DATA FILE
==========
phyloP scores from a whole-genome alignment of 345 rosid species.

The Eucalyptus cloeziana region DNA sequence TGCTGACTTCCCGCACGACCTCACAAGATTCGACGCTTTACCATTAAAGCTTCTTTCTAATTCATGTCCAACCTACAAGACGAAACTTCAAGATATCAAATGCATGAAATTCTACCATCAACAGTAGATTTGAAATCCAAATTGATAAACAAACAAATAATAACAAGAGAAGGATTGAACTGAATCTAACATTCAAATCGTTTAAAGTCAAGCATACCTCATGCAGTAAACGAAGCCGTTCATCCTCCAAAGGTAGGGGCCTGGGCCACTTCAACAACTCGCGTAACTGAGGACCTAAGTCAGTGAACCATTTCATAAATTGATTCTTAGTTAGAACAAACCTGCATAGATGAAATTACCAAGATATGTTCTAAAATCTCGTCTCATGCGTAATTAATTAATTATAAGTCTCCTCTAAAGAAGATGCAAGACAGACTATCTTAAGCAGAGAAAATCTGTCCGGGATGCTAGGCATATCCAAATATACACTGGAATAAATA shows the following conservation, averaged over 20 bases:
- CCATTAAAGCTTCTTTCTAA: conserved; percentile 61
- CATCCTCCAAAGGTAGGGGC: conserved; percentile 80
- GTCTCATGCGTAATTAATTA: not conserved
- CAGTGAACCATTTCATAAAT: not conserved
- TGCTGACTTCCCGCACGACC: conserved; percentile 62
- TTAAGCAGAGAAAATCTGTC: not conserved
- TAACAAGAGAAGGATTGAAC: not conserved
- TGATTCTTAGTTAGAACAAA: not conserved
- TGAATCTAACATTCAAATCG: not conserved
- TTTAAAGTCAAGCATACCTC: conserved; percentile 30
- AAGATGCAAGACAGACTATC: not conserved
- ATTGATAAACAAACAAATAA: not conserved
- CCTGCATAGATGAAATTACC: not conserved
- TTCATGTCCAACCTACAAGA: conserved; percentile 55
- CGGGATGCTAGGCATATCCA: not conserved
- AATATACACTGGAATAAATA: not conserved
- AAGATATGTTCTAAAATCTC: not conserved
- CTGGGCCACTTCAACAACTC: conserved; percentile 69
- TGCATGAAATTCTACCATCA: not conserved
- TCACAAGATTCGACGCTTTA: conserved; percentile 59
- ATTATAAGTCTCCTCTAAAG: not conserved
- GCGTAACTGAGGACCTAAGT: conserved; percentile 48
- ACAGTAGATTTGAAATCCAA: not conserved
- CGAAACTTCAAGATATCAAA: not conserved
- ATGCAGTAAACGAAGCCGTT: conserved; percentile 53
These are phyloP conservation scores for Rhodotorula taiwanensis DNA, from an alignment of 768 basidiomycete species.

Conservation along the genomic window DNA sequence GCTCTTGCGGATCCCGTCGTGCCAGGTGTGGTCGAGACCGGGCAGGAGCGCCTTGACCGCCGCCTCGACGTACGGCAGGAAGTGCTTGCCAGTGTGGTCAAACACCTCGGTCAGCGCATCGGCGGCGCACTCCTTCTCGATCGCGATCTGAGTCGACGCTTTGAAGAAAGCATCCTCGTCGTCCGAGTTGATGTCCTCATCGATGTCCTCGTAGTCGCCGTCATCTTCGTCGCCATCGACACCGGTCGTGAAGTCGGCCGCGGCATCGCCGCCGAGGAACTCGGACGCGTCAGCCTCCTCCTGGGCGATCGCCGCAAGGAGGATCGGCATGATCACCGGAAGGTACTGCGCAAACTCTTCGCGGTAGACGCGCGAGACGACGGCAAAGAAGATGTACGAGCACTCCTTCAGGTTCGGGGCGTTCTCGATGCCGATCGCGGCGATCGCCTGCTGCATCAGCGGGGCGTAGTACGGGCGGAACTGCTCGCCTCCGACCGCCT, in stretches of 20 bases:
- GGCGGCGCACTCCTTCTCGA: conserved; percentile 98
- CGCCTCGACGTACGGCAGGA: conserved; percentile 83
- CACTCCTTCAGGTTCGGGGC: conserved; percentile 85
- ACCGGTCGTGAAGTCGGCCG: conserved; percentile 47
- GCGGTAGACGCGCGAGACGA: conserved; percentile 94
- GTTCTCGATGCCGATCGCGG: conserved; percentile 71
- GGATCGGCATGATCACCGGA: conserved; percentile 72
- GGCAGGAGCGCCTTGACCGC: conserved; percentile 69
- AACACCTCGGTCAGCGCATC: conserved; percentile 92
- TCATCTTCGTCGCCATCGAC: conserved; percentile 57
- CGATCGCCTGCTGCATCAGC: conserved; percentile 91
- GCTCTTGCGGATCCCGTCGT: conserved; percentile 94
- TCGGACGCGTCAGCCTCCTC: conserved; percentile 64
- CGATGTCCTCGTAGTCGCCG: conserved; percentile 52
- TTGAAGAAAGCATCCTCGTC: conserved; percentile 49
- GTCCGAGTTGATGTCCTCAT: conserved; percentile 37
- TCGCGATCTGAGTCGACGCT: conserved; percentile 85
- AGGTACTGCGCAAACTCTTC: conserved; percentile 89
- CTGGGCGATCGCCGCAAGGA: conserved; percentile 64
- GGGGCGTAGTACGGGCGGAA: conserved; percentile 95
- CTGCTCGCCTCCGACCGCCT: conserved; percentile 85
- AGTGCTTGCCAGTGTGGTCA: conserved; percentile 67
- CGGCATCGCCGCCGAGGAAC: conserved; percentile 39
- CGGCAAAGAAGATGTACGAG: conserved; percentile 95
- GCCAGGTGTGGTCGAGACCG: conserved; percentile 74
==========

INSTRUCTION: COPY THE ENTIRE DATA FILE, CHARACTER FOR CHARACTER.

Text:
phyloP scores from a whole-genome alignment of 345 rosid species.

The Eucalyptus cloeziana region DNA sequence TGCTGACTTCCCGCACGACCTCACAAGATTCGACGCTTTACCATTAAAGCTTCTTTCTAATTCATGTCCAACCTACAAGACGAAACTTCAAGATATCAAATGCATGAAATTCTACCATCAACAGTAGATTTGAAATCCAAATTGATAAACAAACAAATAATAACAAGAGAAGGATTGAACTGAATCTAACATTCAAATCGTTTAAAGTCAAGCATACCTCATGCAGTAAACGAAGCCGTTCATCCTCCAAAGGTAGGGGCCTGGGCCACTTCAACAACTCGCGTAACTGAGGACCTAAGTCAGTGAACCATTTCATAAATTGATTCTTAGTTAGAACAAACCTGCATAGATGAAATTACCAAGATATGTTCTAAAATCTCGTCTCATGCGTAATTAATTAATTATAAGTCTCCTCTAAAGAAGATGCAAGACAGACTATCTTAAGCAGAGAAAATCTGTCCGGGATGCTAGGCATATCCAAATATACACTGGAATAAATA shows the following conservation, averaged over 20 bases:
- CCATTAAAGCTTCTTTCTAA: conserved; percentile 61
- CATCCTCCAAAGGTAGGGGC: conserved; percentile 80
- GTCTCATGCGTAATTAATTA: not conserved
- CAGTGAACCATTTCATAAAT: not conserved
- TGCTGACTTCCCGCACGACC: conserved; percentile 62
- TTAAGCAGAGAAAATCTGTC: not conserved
- TAACAAGAGAAGGATTGAAC: not conserved
- TGATTCTTAGTTAGAACAAA: not conserved
- TGAATCTAACATTCAAATCG: not conserved
- TTTAAAGTCAAGCATACCTC: conserved; percentile 30
- AAGATGCAAGACAGACTATC: not conserved
- ATTGATAAACAAACAAATAA: not conserved
- CCTGCATAGATGAAATTACC: not conserved
- TTCATGTCCAACCTACAAGA: conserved; percentile 55
- CGGGATGCTAGGCATATCCA: not conserved
- AATATACACTGGAATAAATA: not conserved
- AAGATATGTTCTAAAATCTC: not conserved
- CTGGGCCACTTCAACAACTC: conserved; percentile 69
- TGCATGAAATTCTACCATCA: not conserved
- TCACAAGATTCGACGCTTTA: conserved; percentile 59
- ATTATAAGTCTCCTCTAAAG: not conserved
- GCGTAACTGAGGACCTAAGT: conserved; percentile 48
- ACAGTAGATTTGAAATCCAA: not conserved
- CGAAACTTCAAGATATCAAA: not conserved
- ATGCAGTAAACGAAGCCGTT: conserved; percentile 53
These are phyloP conservation scores for Rhodotorula taiwanensis DNA, from an alignment of 768 basidiomycete species.

Conservation along the genomic window DNA sequence GCTCTTGCGGATCCCGTCGTGCCAGGTGTGGTCGAGACCGGGCAGGAGCGCCTTGACCGCCGCCTCGACGTACGGCAGGAAGTGCTTGCCAGTGTGGTCAAACACCTCGGTCAGCGCATCGGCGGCGCACTCCTTCTCGATCGCGATCTGAGTCGACGCTTTGAAGAAAGCATCCTCGTCGTCCGAGTTGATGTCCTCATCGATGTCCTCGTAGTCGCCGTCATCTTCGTCGCCATCGACACCGGTCGTGAAGTCGGCCGCGGCATCGCCGCCGAGGAACTCGGACGCGTCAGCCTCCTCCTGGGCGATCGCCGCAAGGAGGATCGGCATGATCACCGGAAGGTACTGCGCAAACTCTTCGCGGTAGACGCGCGAGACGACGGCAAAGAAGATGTACGAGCACTCCTTCAGGTTCGGGGCGTTCTCGATGCCGATCGCGGCGATCGCCTGCTGCATCAGCGGGGCGTAGTACGGGCGGAACTGCTCGCCTCCGACCGCCT, in stretches of 20 bases:
- GGCGGCGCACTCCTTCTCGA: conserved; percentile 98
- CGCCTCGACGTACGGCAGGA: conserved; percentile 83
- CACTCCTTCAGGTTCGGGGC: conserved; percentile 85
- ACCGGTCGTGAAGTCGGCCG: conserved; percentile 47
- GCGGTAGACGCGCGAGACGA: conserved; percentile 94
- GTTCTCGATGCCGATCGCGG: conserved; percentile 71
- GGATCGGCATGATCACCGGA: conserved; percentile 72
- GGCAGGAGCGCCTTGACCGC: conserved; percentile 69
- AACACCTCGGTCAGCGCATC: conserved; percentile 92
- TCATCTTCGTCGCCATCGAC: conserved; percentile 57
- CGATCGCCTGCTGCATCAGC: conserved; percentile 91
- GCTCTTGCGGATCCCGTCGT: conserved; percentile 94
- TCGGACGCGTCAGCCTCCTC: conserved; percentile 64
- CGATGTCCTCGTAGTCGCCG: conserved; percentile 52
- TTGAAGAAAGCATCCTCGTC: conserved; percentile 49
- GTCCGAGTTGATGTCCTCAT: conserved; percentile 37
- TCGCGATCTGAGTCGACGCT: conserved; percentile 85
- AGGTACTGCGCAAACTCTTC: conserved; percentile 89
- CTGGGCGATCGCCGCAAGGA: conserved; percentile 64
- GGGGCGTAGTACGGGCGGAA: conserved; percentile 95
- CTGCTCGCCTCCGACCGCCT: conserved; percentile 85
- AGTGCTTGCCAGTGTGGTCA: conserved; percentile 67
- CGGCATCGCCGCCGAGGAAC: conserved; percentile 39
- CGGCAAAGAAGATGTACGAG: conserved; percentile 95
- GCCAGGTGTGGTCGAGACCG: conserved; percentile 74